Over four seasons, we get to see our characters change pretty dramatically. Their failures, and even their successes, have permanent effects on who they are and how they get to live their lives.
So even though just about all the Avengers got their own standalone movies when they had plenty of time to change, the only change to speak of is, well …
Tony was just a guy but then he got a suit and he fights bad guys now.
Cap was just a guy, but then later, you see, he got a suit and he fights bad guys now.
Blackhawk, wing, blackwing, I looked him up and he was just a guy who shot arrows, but then he got an embarrassing haircut and he shoots arrows at bad guys now.
Thor was just a literal god, and he wore god-armor, but then later he wore different armor and he lost an eye, but it doesn’t seem like his depth perception is affected at all. Oh and then he got fat. That’s dramatic, right? Oh, I mean funny. Isn’t it funny that he got fat?
I believe that the Avatar characters are doing their best in difficult situations, like people who are currently alive. And when they’re in danger it’s actually tense because I don’t know if they’re gonna pull through.
I guess some people can enjoy watching perfect characters who are always going to do the right thing, no matter what, but for me, that’s not a story. That’s not what stories are.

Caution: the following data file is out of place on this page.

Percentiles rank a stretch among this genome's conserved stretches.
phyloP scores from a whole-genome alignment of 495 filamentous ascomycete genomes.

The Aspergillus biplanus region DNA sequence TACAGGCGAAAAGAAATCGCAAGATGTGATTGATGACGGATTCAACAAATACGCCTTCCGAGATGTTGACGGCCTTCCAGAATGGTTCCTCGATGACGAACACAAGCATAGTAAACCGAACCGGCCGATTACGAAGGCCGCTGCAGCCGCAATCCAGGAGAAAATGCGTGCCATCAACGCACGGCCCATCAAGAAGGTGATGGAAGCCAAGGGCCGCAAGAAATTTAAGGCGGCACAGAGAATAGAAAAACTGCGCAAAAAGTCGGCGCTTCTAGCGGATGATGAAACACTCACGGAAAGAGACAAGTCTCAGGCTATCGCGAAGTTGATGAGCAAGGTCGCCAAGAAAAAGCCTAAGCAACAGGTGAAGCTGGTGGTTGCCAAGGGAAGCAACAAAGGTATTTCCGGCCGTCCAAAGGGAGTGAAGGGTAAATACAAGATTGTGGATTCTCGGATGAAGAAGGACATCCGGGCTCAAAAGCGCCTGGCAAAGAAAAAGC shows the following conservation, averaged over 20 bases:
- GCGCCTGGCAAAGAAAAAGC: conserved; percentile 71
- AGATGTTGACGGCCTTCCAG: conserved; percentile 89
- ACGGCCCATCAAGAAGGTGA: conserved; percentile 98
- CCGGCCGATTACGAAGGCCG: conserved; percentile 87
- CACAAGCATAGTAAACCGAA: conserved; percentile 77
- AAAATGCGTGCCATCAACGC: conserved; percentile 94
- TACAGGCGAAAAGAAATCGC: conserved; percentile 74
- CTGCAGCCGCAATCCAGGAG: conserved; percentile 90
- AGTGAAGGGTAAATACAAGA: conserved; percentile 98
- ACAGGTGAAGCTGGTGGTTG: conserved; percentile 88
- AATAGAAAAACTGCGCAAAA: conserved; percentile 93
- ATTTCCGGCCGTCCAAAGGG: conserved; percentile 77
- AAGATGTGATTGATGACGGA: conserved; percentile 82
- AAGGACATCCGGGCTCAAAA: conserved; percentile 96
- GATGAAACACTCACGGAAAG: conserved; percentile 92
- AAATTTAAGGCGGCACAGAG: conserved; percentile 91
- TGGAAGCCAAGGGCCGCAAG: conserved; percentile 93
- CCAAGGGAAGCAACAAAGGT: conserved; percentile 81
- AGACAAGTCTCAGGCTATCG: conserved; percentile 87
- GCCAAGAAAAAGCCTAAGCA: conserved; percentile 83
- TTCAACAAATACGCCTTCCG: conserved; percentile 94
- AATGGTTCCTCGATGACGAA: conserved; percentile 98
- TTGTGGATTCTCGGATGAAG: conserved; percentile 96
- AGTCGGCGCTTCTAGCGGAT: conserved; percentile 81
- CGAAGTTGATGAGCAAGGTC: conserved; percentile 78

So it’s gonna be tough to compare pacing between a TV show and a cinematic universe, right?
You might be saying, it’s not fair to say that Avatar has better pacing because it represents so much more screen time than superhero movies.
Yeah, I get that. I mean, after all, the Last Airbender is a whole 1464 minutes long, while the MCU movies added up are only 3,000 minutes.
So in that case, in less than half the time of the MCU combined, Avatar manages to pull off some really fantastic pacing that includes a significant amount of downtime.
There are long strings of episodes where nothing too action-y happens at all. The lead characters spend a lot of time just eating, or talking, or walking around looking for something.
Sounds pretty boring. But those lowkey moments are so important to establishing solid pacing for your story.
Hollywood movies are moving towards more frantic pacing all the time, not giving the audience even the slightest chance to be bored. [movie posters and groaning]